Again the tragedy of war was brought home to Danville. The families of Pvt. Jack Tanner and Cpl. James J. Monahan received telegrams that their sons were killed in action. Once again Danville contributed to the tragic cost of war with the loss of the lives of these young men.
Cpl. Monahan was killed while fighting with the American forces in Germany. He entered the service in 1943 and was assigned to an anti-aircraft battalion and subsequently transferred to the armored infantry. He first arrived in Scotland, moved to France and then the front lines in Germany. Prior to his service, he worked at Murray Furniture store.
Pvt. Tanner died while fighting with the American forces in Germany, nine days before his 20th birthday.
The families of the following soldiers, Sgt. William McDermott, Pvt. Richard Faux and Cpl. Donald W. Cashner, were notified that their sons were wounded while serving in action in Germany.
100 YEARS AGO (1920)
Hundreds of people were enthralled by the beautifully colored streaks of light that appeared in the northern sky.
It was the aurora borealis, popularly called the northern lights. The aurora borealis phenomena, visible only at night, is believed to be of electrical origin. This species of light usually appeared in streams ascending toward the zenith front, a dusky line or bank. A few degrees from the northern horizon when reaching south beyond the zenith it forms what is called the corona, assuming a variety of colors from a pale red or yellow to a deep red or dark green.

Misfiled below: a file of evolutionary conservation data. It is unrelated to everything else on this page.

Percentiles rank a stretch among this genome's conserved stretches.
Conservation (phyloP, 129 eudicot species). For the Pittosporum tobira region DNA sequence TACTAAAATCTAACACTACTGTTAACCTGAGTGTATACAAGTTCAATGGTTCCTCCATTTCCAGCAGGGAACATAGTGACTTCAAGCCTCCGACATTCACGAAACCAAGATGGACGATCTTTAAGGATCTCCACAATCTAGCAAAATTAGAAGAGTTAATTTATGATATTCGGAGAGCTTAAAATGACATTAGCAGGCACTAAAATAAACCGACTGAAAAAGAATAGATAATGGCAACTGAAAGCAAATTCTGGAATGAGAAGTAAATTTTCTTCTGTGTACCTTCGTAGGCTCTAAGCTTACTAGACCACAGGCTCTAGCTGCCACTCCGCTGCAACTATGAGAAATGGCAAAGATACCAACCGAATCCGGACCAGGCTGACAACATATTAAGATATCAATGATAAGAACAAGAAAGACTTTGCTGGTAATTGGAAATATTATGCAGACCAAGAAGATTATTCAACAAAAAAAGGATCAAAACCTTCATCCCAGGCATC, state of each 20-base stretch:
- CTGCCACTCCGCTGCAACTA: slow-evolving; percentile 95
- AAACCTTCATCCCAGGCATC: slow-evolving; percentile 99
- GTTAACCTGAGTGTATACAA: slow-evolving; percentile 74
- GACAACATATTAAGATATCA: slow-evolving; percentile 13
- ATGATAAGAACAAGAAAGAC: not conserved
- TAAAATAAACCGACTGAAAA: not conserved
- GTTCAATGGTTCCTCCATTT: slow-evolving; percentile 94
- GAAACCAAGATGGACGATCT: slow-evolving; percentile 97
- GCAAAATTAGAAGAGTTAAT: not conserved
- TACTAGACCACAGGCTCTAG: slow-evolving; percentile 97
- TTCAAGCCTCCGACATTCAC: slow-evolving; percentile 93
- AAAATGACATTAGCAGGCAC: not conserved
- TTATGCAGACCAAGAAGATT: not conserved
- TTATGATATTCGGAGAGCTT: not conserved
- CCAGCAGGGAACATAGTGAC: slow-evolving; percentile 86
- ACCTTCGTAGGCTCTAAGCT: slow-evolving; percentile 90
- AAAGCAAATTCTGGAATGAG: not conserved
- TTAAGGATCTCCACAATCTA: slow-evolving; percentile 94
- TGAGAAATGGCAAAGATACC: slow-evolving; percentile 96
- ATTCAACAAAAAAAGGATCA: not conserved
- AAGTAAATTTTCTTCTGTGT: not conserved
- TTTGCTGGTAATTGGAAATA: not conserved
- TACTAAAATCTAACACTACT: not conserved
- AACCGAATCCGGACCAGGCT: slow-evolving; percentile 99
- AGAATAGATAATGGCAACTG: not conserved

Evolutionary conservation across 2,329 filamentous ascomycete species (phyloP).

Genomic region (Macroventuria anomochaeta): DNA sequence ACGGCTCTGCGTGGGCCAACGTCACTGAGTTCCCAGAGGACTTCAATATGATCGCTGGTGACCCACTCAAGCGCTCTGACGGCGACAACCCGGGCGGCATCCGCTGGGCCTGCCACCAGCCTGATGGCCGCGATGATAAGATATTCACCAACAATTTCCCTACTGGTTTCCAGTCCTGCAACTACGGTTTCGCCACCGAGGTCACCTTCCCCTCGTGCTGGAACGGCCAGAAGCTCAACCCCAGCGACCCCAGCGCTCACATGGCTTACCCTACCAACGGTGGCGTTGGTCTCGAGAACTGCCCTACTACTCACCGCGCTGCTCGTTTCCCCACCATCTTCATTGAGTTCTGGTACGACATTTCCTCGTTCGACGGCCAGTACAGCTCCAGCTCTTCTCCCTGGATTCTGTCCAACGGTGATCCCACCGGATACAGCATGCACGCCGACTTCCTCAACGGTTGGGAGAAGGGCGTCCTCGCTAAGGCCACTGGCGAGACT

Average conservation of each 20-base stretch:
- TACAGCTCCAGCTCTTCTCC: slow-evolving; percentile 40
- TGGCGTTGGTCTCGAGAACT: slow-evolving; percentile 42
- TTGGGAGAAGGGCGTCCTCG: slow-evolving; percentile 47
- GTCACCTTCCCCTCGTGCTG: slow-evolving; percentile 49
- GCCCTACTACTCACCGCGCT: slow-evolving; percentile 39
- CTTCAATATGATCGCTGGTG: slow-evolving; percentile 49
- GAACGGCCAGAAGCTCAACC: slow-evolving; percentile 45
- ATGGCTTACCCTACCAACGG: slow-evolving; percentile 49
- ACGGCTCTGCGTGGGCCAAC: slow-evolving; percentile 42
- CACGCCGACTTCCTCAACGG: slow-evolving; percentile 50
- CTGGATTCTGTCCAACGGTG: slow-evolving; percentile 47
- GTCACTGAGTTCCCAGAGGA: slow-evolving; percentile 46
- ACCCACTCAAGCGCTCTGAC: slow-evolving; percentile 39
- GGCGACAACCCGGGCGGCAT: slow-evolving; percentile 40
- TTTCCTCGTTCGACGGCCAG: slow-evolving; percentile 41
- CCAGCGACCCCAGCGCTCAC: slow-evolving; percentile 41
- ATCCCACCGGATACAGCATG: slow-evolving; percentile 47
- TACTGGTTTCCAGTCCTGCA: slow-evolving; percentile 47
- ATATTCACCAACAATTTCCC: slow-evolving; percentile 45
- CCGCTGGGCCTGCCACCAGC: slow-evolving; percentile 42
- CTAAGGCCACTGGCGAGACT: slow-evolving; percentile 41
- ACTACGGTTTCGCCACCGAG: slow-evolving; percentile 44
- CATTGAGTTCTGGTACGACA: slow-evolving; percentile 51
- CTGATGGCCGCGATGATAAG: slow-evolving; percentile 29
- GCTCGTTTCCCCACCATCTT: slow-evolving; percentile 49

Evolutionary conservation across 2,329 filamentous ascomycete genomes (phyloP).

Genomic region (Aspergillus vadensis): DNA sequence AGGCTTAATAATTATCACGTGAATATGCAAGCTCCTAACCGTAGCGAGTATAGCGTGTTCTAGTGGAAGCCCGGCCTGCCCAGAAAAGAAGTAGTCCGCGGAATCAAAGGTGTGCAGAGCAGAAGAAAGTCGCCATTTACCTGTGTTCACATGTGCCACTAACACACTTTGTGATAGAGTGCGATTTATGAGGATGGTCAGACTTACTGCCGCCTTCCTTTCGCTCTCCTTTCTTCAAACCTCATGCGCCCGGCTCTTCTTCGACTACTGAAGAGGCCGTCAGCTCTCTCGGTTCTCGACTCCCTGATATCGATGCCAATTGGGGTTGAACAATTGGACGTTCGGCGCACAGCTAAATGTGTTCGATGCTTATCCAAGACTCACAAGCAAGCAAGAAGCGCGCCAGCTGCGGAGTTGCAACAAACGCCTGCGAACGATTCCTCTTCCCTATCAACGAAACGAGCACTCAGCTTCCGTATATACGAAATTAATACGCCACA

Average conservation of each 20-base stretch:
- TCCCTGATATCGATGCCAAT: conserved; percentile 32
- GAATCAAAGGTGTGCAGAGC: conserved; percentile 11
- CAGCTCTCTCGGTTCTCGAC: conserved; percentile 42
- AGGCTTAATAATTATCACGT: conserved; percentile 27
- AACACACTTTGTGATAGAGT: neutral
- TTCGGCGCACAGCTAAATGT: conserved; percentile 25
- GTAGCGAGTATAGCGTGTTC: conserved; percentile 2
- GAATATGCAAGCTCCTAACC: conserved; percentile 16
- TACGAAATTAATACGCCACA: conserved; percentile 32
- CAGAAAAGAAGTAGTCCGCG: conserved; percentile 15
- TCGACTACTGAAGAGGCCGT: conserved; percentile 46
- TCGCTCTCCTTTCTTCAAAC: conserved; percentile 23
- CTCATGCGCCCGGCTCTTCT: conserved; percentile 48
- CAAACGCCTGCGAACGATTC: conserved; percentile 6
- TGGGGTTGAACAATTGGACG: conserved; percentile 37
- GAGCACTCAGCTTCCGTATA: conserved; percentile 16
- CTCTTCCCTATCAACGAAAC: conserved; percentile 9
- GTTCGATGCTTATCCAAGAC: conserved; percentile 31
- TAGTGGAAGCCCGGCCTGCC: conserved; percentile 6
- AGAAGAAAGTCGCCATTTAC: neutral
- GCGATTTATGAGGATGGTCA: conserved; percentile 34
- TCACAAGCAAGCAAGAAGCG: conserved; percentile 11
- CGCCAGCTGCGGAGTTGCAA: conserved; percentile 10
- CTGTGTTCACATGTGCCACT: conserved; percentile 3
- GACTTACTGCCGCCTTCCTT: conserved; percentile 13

For the first time in a long while the local police had requests for a night’s lodging from members of the “hobo fraternity.” Two able-bodied men approached Police Chief Mincemoyer and asked permission to sleep in the borough "Bastille."
The chief at the time of meeting them was accompanied by Special Officer James Moore of the Reading Iron Company. After the “knights of the road” finished their story of how dull things were and that they wanted work, “the same old line,” Officer Moore informed them that he could give them employment at the iron works. The men consented to try working for a change. They were taken to a boarding house and began work the next day.
Later in the night a "wayfarer" found Officer Voris and asked for a “flop in the caboose.” He was accommodated.
While self-quarantined this week, I found myself thinking about the simple, carefree days of my younger years, days with cousins and friends taking advantage of every precious minute. I thought I would mention a few.
March was the time to store the sleds and ice skates and get out the roller skates and bicycles. Starting in mid-March and all through the summer, the neighborhood pavements had children of all ages sitting on anything available to attach roller skates to their shoes, spending hours waltzing through blocks of sidewalks. Often, they carried their roller skates to the Courthouse on Mill Street to enjoy skating on the best pavements in town.
Bicycles, that could be seen everywhere throughout the town, were our means of transportation as youngsters. Families only had one car that was mostly with the father at work. So, bikes took us wherever we went, whether to any of the town’s playgrounds, Sunnybrook, ballgames — even the movie theater had a bike rack — most times riding without a destination, riding, just for the joy of riding a bicycle.
Sis Hause is a Danville historian. Her weekly columns appear in The Danville News.